This is a citizen’s initiative, and could hit Congress as early as this spring, if its backers can gather the 120,000 signatures required to get it on the agenda.

 120,000 signatures may very well be collected. Students, citizens and business communities are all on board. Public and private university deans have offered their tacit support. The hashtag #Yafirmé (I signed) has inundated the web, and one of the main chambers of commerce of Mexico, Coparmex, is asking all of its members to sign the bill. Farmacias Similares, a chain of pharmacies throughout Mexico, has granted permission for their locations to accept the required hard copy signatures of those supporting the initiative. Even El Sopitas, a radio star, is actively promoting signing the bill through his pop music radio program. 

Apart from its grass roots character, there are many features that make the citizens’ initiative unique. It would be the first law in Mexico to properly define 10 types of corruption, following United Nations best practices. It creates protections for whistle blowers and incentives for confessors. It creates a framework for coordinating and defining clear obligations for the more than 96 official authorities that currently exist to fight corruption in Mexico. Furthermore, it asks all officials to present declarations of interests and assets, and to prove they pay taxes.

The Pope Is Pissed.  But so are we. Pope Frances, (often called Papa Paco here), spent five days in Mexico, mostly whining about the Mexican government. And the American government.  He stood at the U.S. border and shouted over to the United States a plea to let more Mexicans into the country. His impassioned plea for the plight of immigrants, a sure crowd stopper with the ranks of those running for the Republican presidential nomination, was a balanced counter punch to how he’s already trashed Mexican officials before he even arrived. Even before the pope set foot on Mexican soil, government officials were incensed by his comments.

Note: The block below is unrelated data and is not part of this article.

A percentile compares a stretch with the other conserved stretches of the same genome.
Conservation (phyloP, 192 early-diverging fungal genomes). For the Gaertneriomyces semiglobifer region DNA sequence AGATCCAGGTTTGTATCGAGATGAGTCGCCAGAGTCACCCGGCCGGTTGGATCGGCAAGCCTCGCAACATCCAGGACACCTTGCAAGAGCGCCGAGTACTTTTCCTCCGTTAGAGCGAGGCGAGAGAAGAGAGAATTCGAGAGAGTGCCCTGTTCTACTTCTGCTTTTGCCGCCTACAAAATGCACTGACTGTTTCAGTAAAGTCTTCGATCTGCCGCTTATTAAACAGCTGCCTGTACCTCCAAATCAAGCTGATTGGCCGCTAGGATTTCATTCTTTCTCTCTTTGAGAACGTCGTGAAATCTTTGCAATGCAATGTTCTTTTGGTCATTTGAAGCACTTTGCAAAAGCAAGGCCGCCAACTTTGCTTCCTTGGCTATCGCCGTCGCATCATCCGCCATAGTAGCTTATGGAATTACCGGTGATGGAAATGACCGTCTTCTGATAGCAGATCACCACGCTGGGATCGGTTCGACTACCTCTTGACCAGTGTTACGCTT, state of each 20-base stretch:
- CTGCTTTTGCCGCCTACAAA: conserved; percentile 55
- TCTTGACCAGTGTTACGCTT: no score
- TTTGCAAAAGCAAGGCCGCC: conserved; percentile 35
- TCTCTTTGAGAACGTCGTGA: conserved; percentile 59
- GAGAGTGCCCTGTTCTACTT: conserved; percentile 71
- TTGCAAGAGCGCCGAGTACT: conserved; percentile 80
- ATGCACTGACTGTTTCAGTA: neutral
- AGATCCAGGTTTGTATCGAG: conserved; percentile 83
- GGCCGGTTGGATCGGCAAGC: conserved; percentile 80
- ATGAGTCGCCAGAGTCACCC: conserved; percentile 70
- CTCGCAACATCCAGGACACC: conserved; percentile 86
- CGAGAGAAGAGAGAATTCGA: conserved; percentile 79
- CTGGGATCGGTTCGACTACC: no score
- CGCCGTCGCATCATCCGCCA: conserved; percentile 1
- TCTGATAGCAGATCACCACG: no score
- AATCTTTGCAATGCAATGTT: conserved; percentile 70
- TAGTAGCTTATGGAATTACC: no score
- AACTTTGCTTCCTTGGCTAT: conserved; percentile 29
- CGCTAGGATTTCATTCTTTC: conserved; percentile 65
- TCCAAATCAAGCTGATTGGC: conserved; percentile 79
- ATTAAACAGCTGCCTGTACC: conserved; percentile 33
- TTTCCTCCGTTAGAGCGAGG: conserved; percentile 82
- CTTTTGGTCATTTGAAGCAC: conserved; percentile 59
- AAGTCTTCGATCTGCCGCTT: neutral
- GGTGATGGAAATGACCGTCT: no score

“The Mexico of violence, the Mexico of corruption, the Mexico of drug trafficking, the Mexico of cartels, is not the Mexico that our mother [the Virgin Mary] wants,” Papa Paco said in a message sent before his arrival.  “I, of course, will not cover any of that up. To the contrary, I want to exhort you to fight every day against corruption, against trafficking, against war, disunity, organized crime.”

Mexico has a checkered history with the Catholic church. Following the 1910 revolution, the government confiscated church property and prohibited priests from wearing their collars and robes in public.

Now that trend has been reversed; diplomatic ties with the Holy See were established in 1994, and many clerics today tend to be supportive of the government of the moment, having learned their lesson not to meddle in politics. The Catholic church backed the wrong party in the revolution, which is what created the backlash against the church.  Now a new pope is pushing his limits to the limit. 

As CEO of an organization that’s hiding pedophiles from prosecution, and which is sitting on billions of dollars in loot stolen from poor people over the last 2,000 years, Papa Paco is not in a good position to be criticizing Mexico. So why does President Pena Nieto take this humiliating beating from him?

Because despite losses among their flock, and a strong secular push, Mexico remains more than 80% Catholic.